How to Make the Best Creamy Mashed Potatoes

Ready to make creamy mashed potatoes from scratch? Follow along as our Test Kitchen shows you how.

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When I was growing up, mashed potatoes were a given at dinnertime. But it wasn’t until later in life that I learned the real reason Mom liked to serve this side so much: mashed potatoes are quick and easy to whip up! You can even make them ahead of time and reheat mashed potatoes when you’re ready.

How to Make Creamy Mashed Potatoes

Ready to learn how to make the creamiest mashed potatoes? Follow along as we guide you through this recipe for Traditional Mashed Potatoes, just like Mom used to make.


  • 6 medium russet potatoes (about 2 pounds)
  • 1/2 cup whole milk or heavy whipping cream
  • 1/4 cup butter, cubed
  • 3/4 teaspoon salt
  • Dash pepper


Step 1: Prep the potatoes

Person using a knife to chop peeled potatoes into cubesTMB Studio

Before we start cooking, we need to show the potatoes some love. Grab a vegetable peeler and a chef’s knife.

Peel the potatoes one by one, sending the skins into a scrap bowl. If you find it’s taking a while to peel your taters, check out our tips on how to use a potato peeler efficiently.

Next, chop the potatoes into 2- to 3-inch pieces. While it might be tempting to cut them smaller to speed up your cook time, tiny potato pieces will absorb too much water while boiling and not absorb the butter and milk later on. You’ll also want the potato pieces to be even in size so none of them end up over- or under-cooked.

Step 2: Boil the potatoes

add water to cut potatoesTMB Studio

Place the chopped potatoes in a large saucepan and cover with water. No need to fill the pan to the brim, but make sure there’s at least an inch of water covering the potatoes.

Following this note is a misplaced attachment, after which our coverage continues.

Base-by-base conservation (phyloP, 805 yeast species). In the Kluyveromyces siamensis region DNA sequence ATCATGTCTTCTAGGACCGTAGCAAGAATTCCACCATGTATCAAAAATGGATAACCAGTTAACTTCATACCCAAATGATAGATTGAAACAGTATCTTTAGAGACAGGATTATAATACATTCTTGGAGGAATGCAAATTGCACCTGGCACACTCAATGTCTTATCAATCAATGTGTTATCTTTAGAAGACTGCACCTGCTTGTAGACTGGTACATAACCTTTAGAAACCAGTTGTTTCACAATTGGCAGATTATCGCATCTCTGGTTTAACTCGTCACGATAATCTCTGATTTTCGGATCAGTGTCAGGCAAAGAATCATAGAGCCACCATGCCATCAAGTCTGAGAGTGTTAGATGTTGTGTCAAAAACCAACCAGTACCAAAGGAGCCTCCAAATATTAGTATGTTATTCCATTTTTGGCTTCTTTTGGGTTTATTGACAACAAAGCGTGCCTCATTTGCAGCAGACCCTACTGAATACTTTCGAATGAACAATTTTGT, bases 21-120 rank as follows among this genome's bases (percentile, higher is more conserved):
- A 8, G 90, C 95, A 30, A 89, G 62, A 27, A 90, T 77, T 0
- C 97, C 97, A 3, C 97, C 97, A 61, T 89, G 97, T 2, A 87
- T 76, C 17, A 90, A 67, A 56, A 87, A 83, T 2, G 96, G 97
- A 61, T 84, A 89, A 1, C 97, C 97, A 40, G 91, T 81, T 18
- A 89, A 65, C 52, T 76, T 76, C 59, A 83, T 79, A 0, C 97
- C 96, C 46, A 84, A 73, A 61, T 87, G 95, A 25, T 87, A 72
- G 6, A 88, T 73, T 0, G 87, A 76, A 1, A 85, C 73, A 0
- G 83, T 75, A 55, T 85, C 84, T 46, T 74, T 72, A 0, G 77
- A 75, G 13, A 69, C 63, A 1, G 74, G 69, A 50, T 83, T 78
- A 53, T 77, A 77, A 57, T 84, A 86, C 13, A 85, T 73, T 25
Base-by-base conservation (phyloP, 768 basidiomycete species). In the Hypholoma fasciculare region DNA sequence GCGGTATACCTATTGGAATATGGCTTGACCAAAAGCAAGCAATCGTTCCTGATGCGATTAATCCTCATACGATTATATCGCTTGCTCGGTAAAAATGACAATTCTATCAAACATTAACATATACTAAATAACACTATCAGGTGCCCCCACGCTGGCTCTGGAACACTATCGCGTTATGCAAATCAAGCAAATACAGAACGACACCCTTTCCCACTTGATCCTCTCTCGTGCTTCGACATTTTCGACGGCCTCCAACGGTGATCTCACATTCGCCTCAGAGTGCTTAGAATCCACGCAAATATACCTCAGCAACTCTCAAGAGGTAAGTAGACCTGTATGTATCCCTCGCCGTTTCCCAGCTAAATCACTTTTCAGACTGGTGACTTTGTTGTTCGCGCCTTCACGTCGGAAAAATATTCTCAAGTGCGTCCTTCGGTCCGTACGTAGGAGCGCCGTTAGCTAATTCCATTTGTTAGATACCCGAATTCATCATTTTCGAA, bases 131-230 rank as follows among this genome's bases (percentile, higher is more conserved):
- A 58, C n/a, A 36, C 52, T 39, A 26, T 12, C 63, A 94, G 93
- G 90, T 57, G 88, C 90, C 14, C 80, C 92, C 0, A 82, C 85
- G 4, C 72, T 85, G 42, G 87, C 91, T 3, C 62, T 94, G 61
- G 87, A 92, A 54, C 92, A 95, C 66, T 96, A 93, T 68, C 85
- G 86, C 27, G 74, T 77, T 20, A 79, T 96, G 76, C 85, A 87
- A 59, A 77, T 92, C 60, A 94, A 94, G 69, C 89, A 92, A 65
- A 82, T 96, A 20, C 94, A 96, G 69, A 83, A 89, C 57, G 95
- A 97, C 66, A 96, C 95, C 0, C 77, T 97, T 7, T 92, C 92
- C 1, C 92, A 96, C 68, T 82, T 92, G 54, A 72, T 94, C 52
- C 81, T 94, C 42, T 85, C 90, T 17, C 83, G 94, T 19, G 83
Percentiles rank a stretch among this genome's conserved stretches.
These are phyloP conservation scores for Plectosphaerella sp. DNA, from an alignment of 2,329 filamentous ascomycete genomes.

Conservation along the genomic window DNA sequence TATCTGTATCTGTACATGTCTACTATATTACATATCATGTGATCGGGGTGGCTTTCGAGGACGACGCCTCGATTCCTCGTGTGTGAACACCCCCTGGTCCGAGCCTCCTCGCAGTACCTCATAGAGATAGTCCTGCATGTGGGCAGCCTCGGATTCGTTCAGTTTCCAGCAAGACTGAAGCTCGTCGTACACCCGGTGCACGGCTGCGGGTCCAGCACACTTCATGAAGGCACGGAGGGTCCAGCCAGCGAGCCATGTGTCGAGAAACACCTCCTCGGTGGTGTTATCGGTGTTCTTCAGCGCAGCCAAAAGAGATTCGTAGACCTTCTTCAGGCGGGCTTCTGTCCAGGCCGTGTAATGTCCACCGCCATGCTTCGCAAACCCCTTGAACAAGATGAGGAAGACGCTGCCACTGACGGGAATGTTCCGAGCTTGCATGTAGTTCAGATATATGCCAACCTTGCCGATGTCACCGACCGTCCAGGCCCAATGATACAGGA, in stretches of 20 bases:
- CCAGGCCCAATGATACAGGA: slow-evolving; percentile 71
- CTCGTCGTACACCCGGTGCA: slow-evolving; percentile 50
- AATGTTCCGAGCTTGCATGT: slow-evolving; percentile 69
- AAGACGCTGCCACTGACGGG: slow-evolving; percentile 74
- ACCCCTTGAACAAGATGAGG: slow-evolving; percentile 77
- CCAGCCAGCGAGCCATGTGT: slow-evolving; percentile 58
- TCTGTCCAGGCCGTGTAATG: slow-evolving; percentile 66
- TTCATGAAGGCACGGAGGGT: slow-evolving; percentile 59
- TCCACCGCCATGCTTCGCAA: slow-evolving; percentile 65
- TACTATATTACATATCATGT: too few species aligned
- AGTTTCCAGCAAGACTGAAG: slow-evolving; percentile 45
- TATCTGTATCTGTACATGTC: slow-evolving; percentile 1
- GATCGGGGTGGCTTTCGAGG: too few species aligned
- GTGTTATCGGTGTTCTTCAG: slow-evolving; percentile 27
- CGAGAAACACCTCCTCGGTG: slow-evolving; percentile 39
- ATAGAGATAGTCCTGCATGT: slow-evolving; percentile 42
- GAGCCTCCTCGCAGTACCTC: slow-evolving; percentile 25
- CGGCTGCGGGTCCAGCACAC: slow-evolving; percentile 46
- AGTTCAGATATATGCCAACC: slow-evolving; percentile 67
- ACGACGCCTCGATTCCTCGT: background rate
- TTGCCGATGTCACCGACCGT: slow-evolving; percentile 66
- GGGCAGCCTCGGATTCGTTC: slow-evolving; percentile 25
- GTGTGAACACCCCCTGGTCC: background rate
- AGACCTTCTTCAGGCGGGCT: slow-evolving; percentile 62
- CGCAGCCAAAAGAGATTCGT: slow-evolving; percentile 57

Salt the water to season the potatoes and then bring the pot to a boil over medium to high heat. Let the potatoes cook for 20-25 minutes or until tender. You’ll know they’re ready when a fork glides through one easily.

With a slotted spoon, scoop the taters from the water. Or, using hot pads, carefully lift the pan and pour the cooked potatoes into a strainer. Whichever method you use, be sure to let the potatoes drain completely and cool until they stop steaming, so any excess moisture can evaporate.

Step 3: Prepare the cream and butter

Milk, butter, salt and pepper in a small saucepan over the stovetopTMB Studio

Add the cream, butter, salt and pepper to a small saucepan over low heat, stirring to combine. Heating up the dairy products first will prevent the potatoes from cooling down too much and let them absorb into the potatoes more fully for an extra-creamy and luxurious end product. For especially flavorful and rich mashed potatoes, use our Test Kitchen’s pick for the best butter.

Once the butter has melted and the cream is steaming, but not boiling, cut the heat.

Editor’s Tip: Before adding your butter to the saucepan, let it come up to room temperature. This will allow the cubes to melt quickly so the cream or milk doesn’t scorch.

Step 4: Mash the potatoes

mashing potatoes with a ricerTMB Studio

mashing potatoesTMB Studio